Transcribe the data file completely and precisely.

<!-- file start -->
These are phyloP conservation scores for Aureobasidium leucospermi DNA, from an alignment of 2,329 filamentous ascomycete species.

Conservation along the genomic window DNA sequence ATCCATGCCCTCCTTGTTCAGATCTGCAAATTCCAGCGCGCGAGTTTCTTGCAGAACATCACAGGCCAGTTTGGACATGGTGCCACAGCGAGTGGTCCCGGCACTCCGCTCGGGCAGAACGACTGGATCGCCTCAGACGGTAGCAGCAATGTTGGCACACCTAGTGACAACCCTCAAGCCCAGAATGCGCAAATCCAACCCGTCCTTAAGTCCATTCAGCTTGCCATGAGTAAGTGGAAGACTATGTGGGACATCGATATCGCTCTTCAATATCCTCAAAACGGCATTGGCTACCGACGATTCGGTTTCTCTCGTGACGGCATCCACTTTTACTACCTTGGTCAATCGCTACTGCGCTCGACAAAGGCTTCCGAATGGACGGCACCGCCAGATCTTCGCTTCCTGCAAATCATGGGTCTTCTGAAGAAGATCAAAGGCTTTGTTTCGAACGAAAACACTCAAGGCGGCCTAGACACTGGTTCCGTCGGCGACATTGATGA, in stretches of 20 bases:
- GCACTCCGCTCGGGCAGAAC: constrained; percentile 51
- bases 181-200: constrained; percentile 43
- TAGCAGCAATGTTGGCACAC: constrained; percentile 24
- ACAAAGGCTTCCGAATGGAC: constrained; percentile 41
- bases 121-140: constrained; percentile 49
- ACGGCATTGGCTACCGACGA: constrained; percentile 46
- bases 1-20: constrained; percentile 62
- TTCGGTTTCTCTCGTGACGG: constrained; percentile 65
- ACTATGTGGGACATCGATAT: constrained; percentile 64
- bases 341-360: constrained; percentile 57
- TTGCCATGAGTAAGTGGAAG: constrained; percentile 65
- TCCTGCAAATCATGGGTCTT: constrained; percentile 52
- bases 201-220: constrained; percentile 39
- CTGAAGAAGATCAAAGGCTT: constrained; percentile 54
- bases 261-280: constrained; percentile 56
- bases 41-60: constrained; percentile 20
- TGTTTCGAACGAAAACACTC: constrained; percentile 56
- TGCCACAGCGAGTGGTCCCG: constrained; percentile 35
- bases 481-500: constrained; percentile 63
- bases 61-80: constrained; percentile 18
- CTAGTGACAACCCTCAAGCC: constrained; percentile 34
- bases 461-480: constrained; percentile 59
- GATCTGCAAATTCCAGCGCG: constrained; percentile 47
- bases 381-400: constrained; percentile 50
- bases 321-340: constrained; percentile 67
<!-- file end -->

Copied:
These are phyloP conservation scores for Aureobasidium leucospermi DNA, from an alignment of 2,329 filamentous ascomycete species.

Conservation along the genomic window DNA sequence ATCCATGCCCTCCTTGTTCAGATCTGCAAATTCCAGCGCGCGAGTTTCTTGCAGAACATCACAGGCCAGTTTGGACATGGTGCCACAGCGAGTGGTCCCGGCACTCCGCTCGGGCAGAACGACTGGATCGCCTCAGACGGTAGCAGCAATGTTGGCACACCTAGTGACAACCCTCAAGCCCAGAATGCGCAAATCCAACCCGTCCTTAAGTCCATTCAGCTTGCCATGAGTAAGTGGAAGACTATGTGGGACATCGATATCGCTCTTCAATATCCTCAAAACGGCATTGGCTACCGACGATTCGGTTTCTCTCGTGACGGCATCCACTTTTACTACCTTGGTCAATCGCTACTGCGCTCGACAAAGGCTTCCGAATGGACGGCACCGCCAGATCTTCGCTTCCTGCAAATCATGGGTCTTCTGAAGAAGATCAAAGGCTTTGTTTCGAACGAAAACACTCAAGGCGGCCTAGACACTGGTTCCGTCGGCGACATTGATGA, in stretches of 20 bases:
- GCACTCCGCTCGGGCAGAAC: constrained; percentile 51
- bases 181-200: constrained; percentile 43
- TAGCAGCAATGTTGGCACAC: constrained; percentile 24
- ACAAAGGCTTCCGAATGGAC: constrained; percentile 41
- bases 121-140: constrained; percentile 49
- ACGGCATTGGCTACCGACGA: constrained; percentile 46
- bases 1-20: constrained; percentile 62
- TTCGGTTTCTCTCGTGACGG: constrained; percentile 65
- ACTATGTGGGACATCGATAT: constrained; percentile 64
- bases 341-360: constrained; percentile 57
- TTGCCATGAGTAAGTGGAAG: constrained; percentile 65
- TCCTGCAAATCATGGGTCTT: constrained; percentile 52
- bases 201-220: constrained; percentile 39
- CTGAAGAAGATCAAAGGCTT: constrained; percentile 54
- bases 261-280: constrained; percentile 56
- bases 41-60: constrained; percentile 20
- TGTTTCGAACGAAAACACTC: constrained; percentile 56
- TGCCACAGCGAGTGGTCCCG: constrained; percentile 35
- bases 481-500: constrained; percentile 63
- bases 61-80: constrained; percentile 18
- CTAGTGACAACCCTCAAGCC: constrained; percentile 34
- bases 461-480: constrained; percentile 59
- GATCTGCAAATTCCAGCGCG: constrained; percentile 47
- bases 381-400: constrained; percentile 50
- bases 321-340: constrained; percentile 67